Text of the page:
Every year Vinexus holds its ANTEPRIMA Barolo, Brunello, Barbaresco. This year was special. Rarely do two great vintages, for very different reasons, come one after the other and in the case Barolo and Brunello, this means they are released together.
In October, at the INSTITUTE OF MASTERS OF WINE, Vinexus showed some of the best expressions of terroir driven Italian classics, covering all the different communes and MeGAs (menzioni geografiche aggiuntive) of Barolo and the North, Middle, South expressions of Brunello. Let us not forget Barbaresco whose 2017s were showing very well for a more complicated vintage.
Below are the Vintage notes written by NICOLAS BELFRAGE MW:
The 2016 vintage was certainly one of the longest and latest of recent years. This was evident from the start by a mild winter with little precipitation.
Towards the end of February and for the whole of March temperatures nosedived and rainfall doubled, though neither factor was as marked as in the previous vintage. This brought about a deceleration of vegetation of about ten days.
Spring brought more showers without causing significant disease, thanks to low night time temperatures. All the grapes harvested were beautifully healthy and even the dreaded hailstorms were less intense than those of the previous year.
Growers happily reported good but not excessive sugar levels and solid structure. The picking of the grapes took place in fine weather which in the case of Nebbiolo tend-ed to produce very balanced wines from the point of view of malic acids and potential alcohol.
The delay in development referred to above occurred mainly in August and September. In particular, the second half of the month of September was determining for the components which will go to characterise the 2016 Nebbiolos.
In short, 2016 offered growers the opportunity of producing top-quality wines, at least equal to the outstanding 2015’s, against which, like 1989 and 1990, they will be inevitably compared in decades to come.
BRUNELLO DI MONTALCINO 2015
Coming after a relative duffer like 2014, 2015 in Montalcino was welcomed from the off by growers anxious to recoup their losses. With the benefit of hindsight, that wonderful thing, 2014 was a lot better than billed, and responsible for a particularly successful Rosso di Montalcino – but we weren’t to know that, were we?.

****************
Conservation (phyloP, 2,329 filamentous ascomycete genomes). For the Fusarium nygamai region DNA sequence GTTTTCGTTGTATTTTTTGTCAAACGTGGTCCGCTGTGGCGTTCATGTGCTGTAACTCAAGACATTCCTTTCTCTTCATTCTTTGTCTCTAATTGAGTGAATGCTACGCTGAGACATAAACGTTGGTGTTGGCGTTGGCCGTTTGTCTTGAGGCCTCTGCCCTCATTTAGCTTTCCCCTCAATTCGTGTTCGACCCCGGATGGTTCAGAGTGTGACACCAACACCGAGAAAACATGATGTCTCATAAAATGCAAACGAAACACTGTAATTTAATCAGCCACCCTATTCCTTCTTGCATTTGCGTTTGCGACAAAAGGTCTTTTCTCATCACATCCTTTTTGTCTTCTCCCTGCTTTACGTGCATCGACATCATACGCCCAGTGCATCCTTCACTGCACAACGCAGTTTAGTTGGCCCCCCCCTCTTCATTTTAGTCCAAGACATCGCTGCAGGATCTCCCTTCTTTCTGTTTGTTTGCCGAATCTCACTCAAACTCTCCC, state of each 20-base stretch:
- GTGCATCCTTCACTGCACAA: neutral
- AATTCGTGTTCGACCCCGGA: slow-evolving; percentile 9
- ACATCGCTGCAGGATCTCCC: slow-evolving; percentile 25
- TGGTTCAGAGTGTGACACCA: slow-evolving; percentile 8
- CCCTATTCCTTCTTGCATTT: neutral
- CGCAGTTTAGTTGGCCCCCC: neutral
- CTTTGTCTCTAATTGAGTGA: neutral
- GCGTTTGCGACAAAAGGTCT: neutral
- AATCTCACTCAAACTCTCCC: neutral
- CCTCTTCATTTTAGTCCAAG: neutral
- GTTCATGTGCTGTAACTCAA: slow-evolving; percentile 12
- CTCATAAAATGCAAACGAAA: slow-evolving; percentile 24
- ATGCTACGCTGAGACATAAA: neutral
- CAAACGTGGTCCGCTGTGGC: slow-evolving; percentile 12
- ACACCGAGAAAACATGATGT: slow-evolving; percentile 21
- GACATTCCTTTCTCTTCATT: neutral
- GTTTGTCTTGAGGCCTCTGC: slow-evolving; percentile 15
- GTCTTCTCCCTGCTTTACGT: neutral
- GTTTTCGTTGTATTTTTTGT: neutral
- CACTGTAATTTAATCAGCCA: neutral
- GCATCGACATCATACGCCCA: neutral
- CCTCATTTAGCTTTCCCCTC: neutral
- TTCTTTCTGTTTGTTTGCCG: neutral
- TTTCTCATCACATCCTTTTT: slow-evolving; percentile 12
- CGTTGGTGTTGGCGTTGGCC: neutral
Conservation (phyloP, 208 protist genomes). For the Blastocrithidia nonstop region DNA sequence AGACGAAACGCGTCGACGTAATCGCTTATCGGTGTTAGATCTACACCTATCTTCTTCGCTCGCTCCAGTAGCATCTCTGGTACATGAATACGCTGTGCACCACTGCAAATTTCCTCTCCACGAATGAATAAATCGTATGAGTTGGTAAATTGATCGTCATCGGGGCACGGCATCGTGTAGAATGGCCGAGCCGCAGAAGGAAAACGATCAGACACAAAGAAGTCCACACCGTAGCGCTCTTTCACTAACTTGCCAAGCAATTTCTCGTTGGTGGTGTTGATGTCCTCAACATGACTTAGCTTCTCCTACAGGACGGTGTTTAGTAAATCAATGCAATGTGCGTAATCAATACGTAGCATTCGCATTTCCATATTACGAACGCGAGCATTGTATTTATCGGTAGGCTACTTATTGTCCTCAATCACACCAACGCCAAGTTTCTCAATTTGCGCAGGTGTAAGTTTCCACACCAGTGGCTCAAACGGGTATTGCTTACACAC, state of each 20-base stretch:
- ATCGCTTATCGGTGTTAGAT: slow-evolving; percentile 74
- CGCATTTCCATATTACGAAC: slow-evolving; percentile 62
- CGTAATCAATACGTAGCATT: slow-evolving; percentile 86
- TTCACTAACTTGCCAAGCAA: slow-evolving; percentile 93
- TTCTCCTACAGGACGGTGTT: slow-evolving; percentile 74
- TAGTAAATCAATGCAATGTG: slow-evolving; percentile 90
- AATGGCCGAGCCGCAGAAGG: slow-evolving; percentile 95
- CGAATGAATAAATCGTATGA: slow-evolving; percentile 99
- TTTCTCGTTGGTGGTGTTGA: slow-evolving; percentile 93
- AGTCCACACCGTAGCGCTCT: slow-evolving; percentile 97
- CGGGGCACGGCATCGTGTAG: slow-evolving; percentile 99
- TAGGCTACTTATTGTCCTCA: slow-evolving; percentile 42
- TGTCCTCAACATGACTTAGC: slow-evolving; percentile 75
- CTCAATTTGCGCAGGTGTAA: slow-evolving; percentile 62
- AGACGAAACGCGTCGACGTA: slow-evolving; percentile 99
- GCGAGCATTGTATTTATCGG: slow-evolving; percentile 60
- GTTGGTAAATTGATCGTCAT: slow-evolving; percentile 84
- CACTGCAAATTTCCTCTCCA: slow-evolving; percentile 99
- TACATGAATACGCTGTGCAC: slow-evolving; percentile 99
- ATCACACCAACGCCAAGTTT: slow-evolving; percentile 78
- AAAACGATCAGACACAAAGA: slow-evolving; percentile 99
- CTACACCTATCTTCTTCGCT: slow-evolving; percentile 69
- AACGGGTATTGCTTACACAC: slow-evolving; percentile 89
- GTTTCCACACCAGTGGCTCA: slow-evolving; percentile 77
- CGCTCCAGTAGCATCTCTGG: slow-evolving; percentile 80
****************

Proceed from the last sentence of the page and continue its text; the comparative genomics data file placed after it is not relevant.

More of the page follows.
Descriptors for the latest candidate for “Vintage of the Century” featured “very hot”, “plentiful groundwater”, “healthy fruit”, “small berries/bunches”, “perfect weather conditions”, “balance of sugars and phenolics”, “non-excessive alcohol” etc..
For those who like their vintage report step-by-step : Winter was cold and rainy, ideal for building reserves of underground water; Spring prolonged the atmospheric humidity, causing minor problems at flowering. A very hot July caused some blockage of photosynthesis.
“Invaiatura” (veraison) commenced in mid-to-end-July. The latter part of August saw some rain. September enjoyed thermal excursions – ideal for the creation of complex aromas.
The harvest began just before the mid- point of September and continued into October with a heavy rainfall around October the 10th. But of course all the best producers had pretty well finished picking by then: a near-miracle which seems to occur in more years than I can remember.
Anyway, in the case of 2015, the final result was one to rejoice over and it was foreseen that it would grow in bottle for many years to come.
The year 2017 will be remembered in Barbaresco for its lofty temperatures, its general lack of precipitation and in particular for its precociousness, being one of the earliest har-vest on record. Picking began in the middle of September and finished at the end of October, a good fortnight earlier than the aver-age.
Winter was mild with little snow. Spring was somewhat rainy although there were few incidents of rot. Summer was very hot but September brought a cooling-down and a good interchange between day and night temperatures.
Volume were satisfactory, and there were anthocyanins and tannins in plenty.